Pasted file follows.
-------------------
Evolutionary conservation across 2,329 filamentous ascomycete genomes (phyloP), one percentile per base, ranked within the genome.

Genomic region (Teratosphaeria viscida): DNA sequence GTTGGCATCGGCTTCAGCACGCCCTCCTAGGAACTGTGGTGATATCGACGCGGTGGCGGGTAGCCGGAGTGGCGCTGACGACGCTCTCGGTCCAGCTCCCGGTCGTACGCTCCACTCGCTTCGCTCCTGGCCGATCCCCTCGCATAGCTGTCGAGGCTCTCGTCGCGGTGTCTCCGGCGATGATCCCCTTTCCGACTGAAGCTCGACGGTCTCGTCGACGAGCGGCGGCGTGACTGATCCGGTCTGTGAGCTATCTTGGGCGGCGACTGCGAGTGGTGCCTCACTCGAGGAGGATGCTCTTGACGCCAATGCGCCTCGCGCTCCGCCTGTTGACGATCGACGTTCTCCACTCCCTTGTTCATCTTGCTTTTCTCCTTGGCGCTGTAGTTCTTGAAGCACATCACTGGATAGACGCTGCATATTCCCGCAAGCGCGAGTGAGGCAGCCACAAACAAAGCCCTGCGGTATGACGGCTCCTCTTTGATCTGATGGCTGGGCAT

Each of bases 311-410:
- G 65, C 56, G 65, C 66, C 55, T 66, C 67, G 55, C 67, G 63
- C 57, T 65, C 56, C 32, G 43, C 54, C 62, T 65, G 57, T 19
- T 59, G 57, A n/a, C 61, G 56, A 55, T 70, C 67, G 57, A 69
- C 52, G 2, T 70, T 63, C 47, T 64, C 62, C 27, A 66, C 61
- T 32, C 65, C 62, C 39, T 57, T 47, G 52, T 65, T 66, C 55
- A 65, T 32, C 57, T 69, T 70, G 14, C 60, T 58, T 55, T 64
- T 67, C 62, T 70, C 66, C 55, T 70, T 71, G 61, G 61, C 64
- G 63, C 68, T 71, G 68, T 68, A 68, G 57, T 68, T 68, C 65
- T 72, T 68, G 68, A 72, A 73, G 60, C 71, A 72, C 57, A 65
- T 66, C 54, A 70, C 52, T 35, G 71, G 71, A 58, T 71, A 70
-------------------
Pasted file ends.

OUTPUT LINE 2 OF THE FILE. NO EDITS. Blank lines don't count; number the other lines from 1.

Genomic region (Teratosphaeria viscida): DNA sequence GTTGGCATCGGCTTCAGCACGCCCTCCTAGGAACTGTGGTGATATCGACGCGGTGGCGGGTAGCCGGAGTGGCGCTGACGACGCTCTCGGTCCAGCTCCCGGTCGTACGCTCCACTCGCTTCGCTCCTGGCCGATCCCCTCGCATAGCTGTCGAGGCTCTCGTCGCGGTGTCTCCGGCGATGATCCCCTTTCCGACTGAAGCTCGACGGTCTCGTCGACGAGCGGCGGCGTGACTGATCCGGTCTGTGAGCTATCTTGGGCGGCGACTGCGAGTGGTGCCTCACTCGAGGAGGATGCTCTTGACGCCAATGCGCCTCGCGCTCCGCCTGTTGACGATCGACGTTCTCCACTCCCTTGTTCATCTTGCTTTTCTCCTTGGCGCTGTAGTTCTTGAAGCACATCACTGGATAGACGCTGCATATTCCCGCAAGCGCGAGTGAGGCAGCCACAAACAAAGCCCTGCGGTATGACGGCTCCTCTTTGATCTGATGGCTGGGCAT